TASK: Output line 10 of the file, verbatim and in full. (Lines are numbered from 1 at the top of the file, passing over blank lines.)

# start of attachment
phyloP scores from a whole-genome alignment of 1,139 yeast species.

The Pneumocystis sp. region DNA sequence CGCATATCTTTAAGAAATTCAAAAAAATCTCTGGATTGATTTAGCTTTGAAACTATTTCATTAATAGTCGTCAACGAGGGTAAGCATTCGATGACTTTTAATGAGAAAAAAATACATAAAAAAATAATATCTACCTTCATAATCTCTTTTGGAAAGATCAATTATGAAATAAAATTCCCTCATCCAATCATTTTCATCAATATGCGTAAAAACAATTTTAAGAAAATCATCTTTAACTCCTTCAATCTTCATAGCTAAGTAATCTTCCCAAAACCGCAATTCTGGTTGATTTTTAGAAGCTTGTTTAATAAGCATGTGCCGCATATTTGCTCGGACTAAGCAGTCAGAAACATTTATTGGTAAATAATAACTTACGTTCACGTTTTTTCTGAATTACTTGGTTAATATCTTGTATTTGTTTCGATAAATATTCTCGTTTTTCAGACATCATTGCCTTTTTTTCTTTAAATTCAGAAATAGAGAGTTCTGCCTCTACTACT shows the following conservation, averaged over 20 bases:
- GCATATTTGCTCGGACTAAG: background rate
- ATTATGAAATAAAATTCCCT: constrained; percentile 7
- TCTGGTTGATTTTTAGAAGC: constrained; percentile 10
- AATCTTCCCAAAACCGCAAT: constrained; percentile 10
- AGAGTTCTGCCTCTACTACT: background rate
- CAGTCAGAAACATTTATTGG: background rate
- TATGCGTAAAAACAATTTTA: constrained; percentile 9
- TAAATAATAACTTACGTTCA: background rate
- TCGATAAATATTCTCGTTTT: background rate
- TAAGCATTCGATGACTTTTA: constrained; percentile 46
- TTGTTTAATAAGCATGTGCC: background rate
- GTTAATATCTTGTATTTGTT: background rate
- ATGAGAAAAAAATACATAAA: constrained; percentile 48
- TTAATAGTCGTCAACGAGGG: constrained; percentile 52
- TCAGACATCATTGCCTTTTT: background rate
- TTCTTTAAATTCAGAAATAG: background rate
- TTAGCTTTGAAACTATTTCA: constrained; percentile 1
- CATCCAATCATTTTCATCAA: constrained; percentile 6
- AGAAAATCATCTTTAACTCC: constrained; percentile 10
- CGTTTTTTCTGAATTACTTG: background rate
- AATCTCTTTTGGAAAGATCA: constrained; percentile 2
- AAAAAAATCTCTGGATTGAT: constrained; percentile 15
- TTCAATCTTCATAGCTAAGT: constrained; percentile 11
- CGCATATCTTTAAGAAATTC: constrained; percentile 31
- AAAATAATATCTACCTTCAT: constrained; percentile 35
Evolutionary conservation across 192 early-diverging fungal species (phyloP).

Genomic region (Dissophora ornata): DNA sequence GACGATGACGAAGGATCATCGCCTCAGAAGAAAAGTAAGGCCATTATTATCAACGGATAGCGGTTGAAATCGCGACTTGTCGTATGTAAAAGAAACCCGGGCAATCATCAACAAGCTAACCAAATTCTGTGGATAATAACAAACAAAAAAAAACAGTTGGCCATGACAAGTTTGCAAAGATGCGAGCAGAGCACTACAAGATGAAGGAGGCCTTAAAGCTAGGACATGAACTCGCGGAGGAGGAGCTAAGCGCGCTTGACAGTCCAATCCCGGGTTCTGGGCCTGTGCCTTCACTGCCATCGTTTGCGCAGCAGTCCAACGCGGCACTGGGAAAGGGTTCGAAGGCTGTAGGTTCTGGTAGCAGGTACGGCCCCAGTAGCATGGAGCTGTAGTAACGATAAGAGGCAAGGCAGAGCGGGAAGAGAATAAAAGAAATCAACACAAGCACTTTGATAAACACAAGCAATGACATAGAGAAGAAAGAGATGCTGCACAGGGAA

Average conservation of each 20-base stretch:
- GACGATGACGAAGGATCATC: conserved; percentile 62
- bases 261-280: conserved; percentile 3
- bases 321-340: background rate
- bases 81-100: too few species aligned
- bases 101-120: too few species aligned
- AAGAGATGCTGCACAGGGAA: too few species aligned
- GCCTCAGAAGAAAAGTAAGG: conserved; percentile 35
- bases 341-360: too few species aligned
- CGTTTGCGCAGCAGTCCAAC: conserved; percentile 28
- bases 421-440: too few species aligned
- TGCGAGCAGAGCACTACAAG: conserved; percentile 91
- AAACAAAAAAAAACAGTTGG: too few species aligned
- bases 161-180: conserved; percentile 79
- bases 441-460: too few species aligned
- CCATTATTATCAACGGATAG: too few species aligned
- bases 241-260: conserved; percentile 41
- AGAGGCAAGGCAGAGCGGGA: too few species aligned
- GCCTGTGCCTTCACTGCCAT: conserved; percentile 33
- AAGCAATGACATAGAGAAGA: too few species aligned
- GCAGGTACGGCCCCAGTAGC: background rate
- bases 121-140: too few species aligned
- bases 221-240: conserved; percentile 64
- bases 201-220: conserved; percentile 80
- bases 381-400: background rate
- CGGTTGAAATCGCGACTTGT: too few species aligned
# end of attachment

- TAAATAATAACTTACGTTCA: background rate